A fifth of gay men in a relationship with an HIV-negative male partner have not had an HIV test while in their present relationship, results of US research published in the online edition of the Journal of Acquired Immune Deficiency Syndromes show. Factors associated with not having a test included younger age, lower levels of education, having a sexually “closed” relationship and greater levels of trust.
“Interventions are urgently needed that not only encourage and assist at-risk HIV-negative partnered MSM [men who have sex with men] to test for HIV, but to also develop and sustain an interval testing plan that accurately reflects the dynamics of their individual risk and relationship profile,” comment the authors.
Previous research suggests that between 33 and 66% of HIV infections among gay and bisexual men in the US are transmitted within the context of a primary relationship. The Centers for Disease Control and Prevention (CDC) recommend that all sexually active gay men should have an HIV test at least annually, and more frequent screening – every three to six months – is recommended for men with known risk factors for HIV infection, for instance multiple or anonymous sexual partners.
However, relatively little is known about patterns of HIV testing among gay men in relationships. Investigators therefore designed a study to ascertain the frequency of HIV testing among gay men in a relationship with another HIV-negative man. They also examined the demographic and relationship characteristics associated with testing.
A total of 275 HIV-negative male couples (550 gay men) were recruited in 2011 via Facebook. All were aged 18 or over, lived in the US and were in a relationship with another man and had had oral or anal sex with their primary partner in the previous three months. Couples where one partner was HIV negative and the other HIV positive were excluded from the study.
Participants completed an online questionnaire. They were prompted to describe their HIV testing history since establishing their current relationship. Demographic data were also collected, and the men were asked to provide information regarding the characteristics of their relationship, including duration, the presence of a sexual agreement (an explicit mutual understanding between the two partners about permitted sexual behaviour), and also levels of trust, communication and commitment.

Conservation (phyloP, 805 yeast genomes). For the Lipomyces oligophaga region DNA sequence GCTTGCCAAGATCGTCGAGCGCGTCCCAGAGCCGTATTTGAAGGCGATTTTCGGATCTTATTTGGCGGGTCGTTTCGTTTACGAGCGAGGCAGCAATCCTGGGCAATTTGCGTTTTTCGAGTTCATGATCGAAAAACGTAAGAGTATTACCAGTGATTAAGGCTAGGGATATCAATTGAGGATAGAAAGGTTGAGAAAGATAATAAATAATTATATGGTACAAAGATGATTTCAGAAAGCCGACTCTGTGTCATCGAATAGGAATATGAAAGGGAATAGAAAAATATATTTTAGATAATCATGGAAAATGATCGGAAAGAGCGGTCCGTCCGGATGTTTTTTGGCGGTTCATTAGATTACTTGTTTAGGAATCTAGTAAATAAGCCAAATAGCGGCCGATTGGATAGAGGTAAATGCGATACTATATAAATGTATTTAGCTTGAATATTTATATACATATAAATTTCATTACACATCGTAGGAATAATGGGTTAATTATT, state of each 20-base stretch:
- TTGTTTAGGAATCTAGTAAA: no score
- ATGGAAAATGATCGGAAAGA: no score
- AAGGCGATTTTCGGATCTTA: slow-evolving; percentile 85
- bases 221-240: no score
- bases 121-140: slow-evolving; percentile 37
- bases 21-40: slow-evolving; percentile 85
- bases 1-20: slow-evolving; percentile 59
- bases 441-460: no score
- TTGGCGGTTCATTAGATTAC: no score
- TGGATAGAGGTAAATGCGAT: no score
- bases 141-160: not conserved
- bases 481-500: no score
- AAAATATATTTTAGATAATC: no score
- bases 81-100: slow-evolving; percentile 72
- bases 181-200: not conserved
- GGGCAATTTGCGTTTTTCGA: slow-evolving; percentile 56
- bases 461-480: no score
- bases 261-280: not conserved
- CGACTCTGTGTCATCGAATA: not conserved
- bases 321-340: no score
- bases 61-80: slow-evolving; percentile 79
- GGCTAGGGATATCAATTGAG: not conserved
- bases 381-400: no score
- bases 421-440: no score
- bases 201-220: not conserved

Almost all the participants identified as gay, and the majority were white, employed and lived in an urban environment.
A fifth of men reported they had not tested for HIV since entering their current relationship; 30% stated that they tested when they thought they were at risk of HIV; 29% had an annual HIV test and 21% stated they tested every three to six months.
Compared to the other testing groups, men who had never tested for HIV were younger (p < 0.000), had a shorter relationship duration (p < 0.000), had lower levels of education (p < 0.000) and were less likely to have an agreement about the sexual parameters of their relationship (p < 0.05). Men who had never tested also reported higher levels of commitment to their relationship (p < 0.05) and a greater degree of trust and faith in their partner (p < 0.05).
The investigators then compared the characteristics of the men who had never tested to those of participants who reported having an HIV test at least every six months. The authors found that the men who had tested frequently were more likely to belong to a racial or ethnic minority (p < 0.05), were more likely to have an “open” relationship and recently had sex with a man other than their main partner (p < 0.001) and were also more likely to concur with their partner about the existence of an agreement that set the permitted sexual parameters of their relationship (p < 0.05). However, men who tested frequently were less likely to report trusting their main partner (p < 0.01).
Comparison between men who never tested and individuals who had an annual HIV screen showed that the men testing for HIV every twelve months were more likely to have a bachelors degree or higher (p < 0.05) and to report that they or their partner had recently had sex outside their relationship (p < 0.01).
Finally, men who tested when they felt at risk of HIV were more likely than the never tested group to have a degree (p < 0.01) and to report that they or their partner had sex outside the relationship (p < 0.05). The at-risk testers also had significantly lower levels of trust in their partners than the never tested group (p < 0.05).
The investigators believe that an important overall finding of their study was that men who had greater levels of trust in their partner were more likely to never test for HIV. They write: “Additional research is warranted to further explore how concepts of trust affect partnered men’s and gay couples’ HIV testing behaviours, including their interval or history to test for HIV while in a primary relationship.”
They authors believe that the current CDC testing recommendations for gay men are not specific enough for those in relationships: “Men who engage in UAI [unprotected anal intercourse] within their relationship and have sex outside of their relationship could benefit by getting tested for HIV and STIs more often than the current recommendation of annually, especially when condoms are not always used for anal sex with casual partners.”
Mitchell JW et al. Factors associated with regular HIV testing among a sample of US MSM with HIV-negative main partners. J Acquir Immune Defic Syndr, online edition. DOI: 10.1097/QAI.0b013e318a6c8d9, 2013.